Asian Carp Response in the Midwest
How can the public help prevent the spread of Asian carp?
Public involvement is essential to preventing the spread of Asian carp to the Great Lakes. Here are some ways you can help:
- Make sure you don't move live fish from one location to another.
- Never use wild-caught baitfish in waters other than where they came from.
- Learn the difference between juvenile Asian carp and Juvenile Gizzard Shad, which look nearly identical.
- Drain lake or river water from live wells and bilges before leaving any body of water.
- Learn what to do if you find an Asian carp in the Great Lakes or its tributaries.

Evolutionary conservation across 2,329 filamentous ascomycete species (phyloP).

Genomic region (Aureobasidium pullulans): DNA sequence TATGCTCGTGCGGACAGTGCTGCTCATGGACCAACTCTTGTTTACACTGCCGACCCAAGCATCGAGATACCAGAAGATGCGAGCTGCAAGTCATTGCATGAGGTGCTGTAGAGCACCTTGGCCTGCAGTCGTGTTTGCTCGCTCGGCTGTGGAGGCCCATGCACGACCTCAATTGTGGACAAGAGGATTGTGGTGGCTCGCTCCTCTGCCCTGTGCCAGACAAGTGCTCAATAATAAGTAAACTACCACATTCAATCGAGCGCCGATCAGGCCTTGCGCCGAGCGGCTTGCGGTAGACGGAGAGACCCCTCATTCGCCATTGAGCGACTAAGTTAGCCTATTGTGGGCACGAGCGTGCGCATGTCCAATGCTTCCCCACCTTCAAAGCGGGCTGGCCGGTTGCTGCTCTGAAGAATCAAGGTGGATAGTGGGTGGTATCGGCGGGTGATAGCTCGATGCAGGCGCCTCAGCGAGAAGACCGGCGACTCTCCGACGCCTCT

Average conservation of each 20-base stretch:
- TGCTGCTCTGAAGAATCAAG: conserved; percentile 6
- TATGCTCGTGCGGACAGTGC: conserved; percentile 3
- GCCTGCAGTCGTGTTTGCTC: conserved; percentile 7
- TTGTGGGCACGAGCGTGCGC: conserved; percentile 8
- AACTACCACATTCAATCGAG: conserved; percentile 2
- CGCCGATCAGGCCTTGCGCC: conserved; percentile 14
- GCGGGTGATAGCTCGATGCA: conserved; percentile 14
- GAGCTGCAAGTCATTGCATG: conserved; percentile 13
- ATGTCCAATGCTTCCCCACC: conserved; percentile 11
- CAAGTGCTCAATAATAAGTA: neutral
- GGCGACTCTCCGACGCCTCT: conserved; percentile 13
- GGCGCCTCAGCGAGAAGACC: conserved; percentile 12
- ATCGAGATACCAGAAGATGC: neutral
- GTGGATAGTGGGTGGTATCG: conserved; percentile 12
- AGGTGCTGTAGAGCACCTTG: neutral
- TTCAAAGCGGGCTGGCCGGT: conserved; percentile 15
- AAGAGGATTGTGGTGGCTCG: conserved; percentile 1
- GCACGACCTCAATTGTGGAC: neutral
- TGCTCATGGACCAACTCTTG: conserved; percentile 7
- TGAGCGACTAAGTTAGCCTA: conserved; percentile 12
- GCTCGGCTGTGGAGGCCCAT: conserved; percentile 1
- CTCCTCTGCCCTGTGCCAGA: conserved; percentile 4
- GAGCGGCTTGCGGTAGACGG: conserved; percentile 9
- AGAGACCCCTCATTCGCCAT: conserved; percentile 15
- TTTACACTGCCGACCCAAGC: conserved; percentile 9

- Teach others the above steps.
Can I eat Asian carp?
Yes. Asian carp of all types have white, firm, mild, flesh, which make for excellent table fare. They do have intramuscular bones in the filets, which some dislike. Asian carp are low on the food chain, fast growing, low in fat, and they are not usually bottom feeders, all properties of fishes that are lower in contaminants. USGS and the Missouri Department of Conservation have jointly produced data on Missouri River fishes that have shown bigheaded carp to be generally low in contaminants (lower in contaminants than flathead catfish and common carp from the same water). Nevertheless, one should remain aware of advisories on particular waters. These advisories are available through state environmental agencies.